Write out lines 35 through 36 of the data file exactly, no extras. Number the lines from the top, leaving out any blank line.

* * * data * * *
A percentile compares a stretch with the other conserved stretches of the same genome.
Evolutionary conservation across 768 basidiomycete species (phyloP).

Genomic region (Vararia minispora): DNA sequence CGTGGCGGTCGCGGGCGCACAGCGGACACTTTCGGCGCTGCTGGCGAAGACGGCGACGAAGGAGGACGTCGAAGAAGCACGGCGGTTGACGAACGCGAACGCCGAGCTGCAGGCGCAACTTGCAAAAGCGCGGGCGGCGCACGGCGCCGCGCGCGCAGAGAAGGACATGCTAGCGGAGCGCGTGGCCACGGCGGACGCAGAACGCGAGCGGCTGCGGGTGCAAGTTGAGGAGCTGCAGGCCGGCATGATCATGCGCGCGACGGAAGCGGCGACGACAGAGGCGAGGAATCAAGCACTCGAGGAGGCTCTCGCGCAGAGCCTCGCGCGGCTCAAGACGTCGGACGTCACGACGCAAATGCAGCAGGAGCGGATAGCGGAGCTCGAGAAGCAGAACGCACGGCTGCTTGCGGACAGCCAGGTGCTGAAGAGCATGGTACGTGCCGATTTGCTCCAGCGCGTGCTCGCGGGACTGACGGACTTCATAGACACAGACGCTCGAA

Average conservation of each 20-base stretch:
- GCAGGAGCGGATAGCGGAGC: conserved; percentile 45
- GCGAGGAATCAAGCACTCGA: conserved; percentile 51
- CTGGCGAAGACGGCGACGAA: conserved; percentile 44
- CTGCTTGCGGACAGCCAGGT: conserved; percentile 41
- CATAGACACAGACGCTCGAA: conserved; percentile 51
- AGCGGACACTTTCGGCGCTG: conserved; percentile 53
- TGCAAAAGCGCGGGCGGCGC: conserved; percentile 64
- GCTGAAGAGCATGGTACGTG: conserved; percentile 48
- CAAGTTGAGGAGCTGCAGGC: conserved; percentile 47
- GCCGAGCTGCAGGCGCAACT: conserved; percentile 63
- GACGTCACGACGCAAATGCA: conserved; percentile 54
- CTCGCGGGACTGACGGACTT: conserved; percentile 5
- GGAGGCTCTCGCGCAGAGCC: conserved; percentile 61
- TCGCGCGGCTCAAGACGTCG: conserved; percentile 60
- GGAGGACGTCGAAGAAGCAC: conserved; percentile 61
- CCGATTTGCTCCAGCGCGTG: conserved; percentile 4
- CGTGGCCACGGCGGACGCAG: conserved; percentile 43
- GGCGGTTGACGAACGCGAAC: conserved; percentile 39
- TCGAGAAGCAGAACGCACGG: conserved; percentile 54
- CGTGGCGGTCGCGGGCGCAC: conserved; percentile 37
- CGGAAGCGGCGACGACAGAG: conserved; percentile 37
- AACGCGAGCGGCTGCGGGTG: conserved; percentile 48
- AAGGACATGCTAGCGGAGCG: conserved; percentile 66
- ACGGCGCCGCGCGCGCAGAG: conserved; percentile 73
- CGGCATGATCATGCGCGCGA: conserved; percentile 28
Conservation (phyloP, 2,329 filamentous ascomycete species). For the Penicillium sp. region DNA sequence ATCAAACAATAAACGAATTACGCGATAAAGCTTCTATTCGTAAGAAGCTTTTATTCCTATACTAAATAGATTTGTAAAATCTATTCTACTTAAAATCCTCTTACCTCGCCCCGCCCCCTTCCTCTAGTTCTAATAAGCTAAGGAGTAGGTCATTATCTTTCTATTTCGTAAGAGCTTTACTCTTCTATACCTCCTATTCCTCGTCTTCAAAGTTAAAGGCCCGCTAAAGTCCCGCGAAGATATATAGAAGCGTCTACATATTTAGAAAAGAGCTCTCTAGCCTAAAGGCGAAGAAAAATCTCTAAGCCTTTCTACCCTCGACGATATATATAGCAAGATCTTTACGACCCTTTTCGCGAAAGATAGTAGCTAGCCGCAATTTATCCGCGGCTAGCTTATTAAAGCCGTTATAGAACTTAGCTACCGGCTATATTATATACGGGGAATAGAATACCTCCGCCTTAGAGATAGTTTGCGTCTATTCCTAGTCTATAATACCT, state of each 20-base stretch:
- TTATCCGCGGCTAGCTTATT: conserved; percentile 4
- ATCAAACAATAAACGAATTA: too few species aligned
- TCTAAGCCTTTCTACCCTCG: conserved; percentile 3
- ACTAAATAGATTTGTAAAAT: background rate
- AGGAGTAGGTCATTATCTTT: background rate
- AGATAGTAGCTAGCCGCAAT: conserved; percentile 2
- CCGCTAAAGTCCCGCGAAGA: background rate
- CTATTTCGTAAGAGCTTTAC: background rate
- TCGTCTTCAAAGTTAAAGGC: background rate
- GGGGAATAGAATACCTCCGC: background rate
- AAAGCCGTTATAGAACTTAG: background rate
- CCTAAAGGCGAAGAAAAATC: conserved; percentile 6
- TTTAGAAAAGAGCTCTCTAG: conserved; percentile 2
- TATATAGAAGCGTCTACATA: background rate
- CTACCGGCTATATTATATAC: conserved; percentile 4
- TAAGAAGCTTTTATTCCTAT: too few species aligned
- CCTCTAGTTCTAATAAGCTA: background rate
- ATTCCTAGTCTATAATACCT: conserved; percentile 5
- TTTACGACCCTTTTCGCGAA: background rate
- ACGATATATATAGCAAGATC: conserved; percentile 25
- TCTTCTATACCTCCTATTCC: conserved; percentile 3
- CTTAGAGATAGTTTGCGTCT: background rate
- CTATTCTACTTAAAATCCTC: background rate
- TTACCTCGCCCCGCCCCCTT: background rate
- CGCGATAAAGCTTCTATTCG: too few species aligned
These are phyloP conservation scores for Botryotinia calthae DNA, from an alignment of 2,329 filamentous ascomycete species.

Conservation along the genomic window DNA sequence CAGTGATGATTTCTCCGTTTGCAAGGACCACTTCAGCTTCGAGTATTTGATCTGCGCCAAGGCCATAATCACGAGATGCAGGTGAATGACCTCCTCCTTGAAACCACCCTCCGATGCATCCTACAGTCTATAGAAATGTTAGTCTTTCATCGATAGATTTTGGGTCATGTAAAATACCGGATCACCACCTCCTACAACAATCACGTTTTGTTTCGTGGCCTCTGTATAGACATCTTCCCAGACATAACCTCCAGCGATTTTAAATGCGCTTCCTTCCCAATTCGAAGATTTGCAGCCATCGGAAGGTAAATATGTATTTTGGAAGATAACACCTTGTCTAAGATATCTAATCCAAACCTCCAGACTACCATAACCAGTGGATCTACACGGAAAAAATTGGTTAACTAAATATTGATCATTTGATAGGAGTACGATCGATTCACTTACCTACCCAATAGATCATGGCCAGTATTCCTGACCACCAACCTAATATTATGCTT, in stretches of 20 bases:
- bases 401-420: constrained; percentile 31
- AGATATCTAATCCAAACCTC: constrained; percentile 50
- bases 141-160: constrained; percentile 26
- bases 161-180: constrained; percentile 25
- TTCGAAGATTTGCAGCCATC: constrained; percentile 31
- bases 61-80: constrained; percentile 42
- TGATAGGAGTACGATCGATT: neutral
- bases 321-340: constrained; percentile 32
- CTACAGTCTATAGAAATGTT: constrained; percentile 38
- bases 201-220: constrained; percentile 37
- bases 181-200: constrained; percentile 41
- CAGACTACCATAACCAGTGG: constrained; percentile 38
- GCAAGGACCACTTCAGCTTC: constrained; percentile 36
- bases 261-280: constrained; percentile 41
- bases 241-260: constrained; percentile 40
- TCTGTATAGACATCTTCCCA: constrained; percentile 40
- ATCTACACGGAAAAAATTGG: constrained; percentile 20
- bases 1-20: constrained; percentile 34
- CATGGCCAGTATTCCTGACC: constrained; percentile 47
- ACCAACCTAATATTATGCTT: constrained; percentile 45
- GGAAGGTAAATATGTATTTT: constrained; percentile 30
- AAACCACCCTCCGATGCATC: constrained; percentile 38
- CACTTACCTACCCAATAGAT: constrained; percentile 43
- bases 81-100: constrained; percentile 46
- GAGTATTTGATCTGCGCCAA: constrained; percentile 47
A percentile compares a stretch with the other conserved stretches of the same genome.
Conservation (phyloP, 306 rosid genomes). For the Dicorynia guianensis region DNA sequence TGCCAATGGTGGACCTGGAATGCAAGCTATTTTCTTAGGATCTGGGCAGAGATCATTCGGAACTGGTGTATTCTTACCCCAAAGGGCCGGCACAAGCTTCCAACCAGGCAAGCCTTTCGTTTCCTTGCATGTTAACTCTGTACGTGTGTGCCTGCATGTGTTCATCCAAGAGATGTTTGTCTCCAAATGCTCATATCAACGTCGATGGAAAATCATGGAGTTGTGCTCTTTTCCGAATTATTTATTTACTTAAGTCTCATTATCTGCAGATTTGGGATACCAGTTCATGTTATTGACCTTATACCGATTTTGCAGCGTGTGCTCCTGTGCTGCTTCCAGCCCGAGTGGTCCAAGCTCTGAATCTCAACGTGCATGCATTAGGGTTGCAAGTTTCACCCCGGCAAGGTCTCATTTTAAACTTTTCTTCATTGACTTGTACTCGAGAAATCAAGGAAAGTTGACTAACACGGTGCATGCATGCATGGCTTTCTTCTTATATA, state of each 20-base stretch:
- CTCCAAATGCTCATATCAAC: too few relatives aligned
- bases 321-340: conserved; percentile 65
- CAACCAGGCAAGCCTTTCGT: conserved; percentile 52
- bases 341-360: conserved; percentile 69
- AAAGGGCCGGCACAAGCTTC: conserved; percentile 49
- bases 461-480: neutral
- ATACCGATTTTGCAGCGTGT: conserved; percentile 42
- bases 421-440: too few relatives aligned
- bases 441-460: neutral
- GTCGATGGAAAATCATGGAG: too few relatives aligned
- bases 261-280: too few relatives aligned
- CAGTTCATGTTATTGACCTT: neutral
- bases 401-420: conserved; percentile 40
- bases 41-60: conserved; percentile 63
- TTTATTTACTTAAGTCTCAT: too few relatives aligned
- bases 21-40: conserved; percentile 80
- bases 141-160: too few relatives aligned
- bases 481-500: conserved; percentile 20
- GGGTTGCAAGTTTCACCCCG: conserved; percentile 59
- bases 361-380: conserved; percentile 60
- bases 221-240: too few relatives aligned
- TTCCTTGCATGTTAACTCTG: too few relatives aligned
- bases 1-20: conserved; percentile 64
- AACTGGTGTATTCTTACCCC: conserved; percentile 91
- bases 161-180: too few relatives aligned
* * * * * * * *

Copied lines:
- AGGAGTAGGTCATTATCTTT: background rate
- AGATAGTAGCTAGCCGCAAT: conserved; percentile 2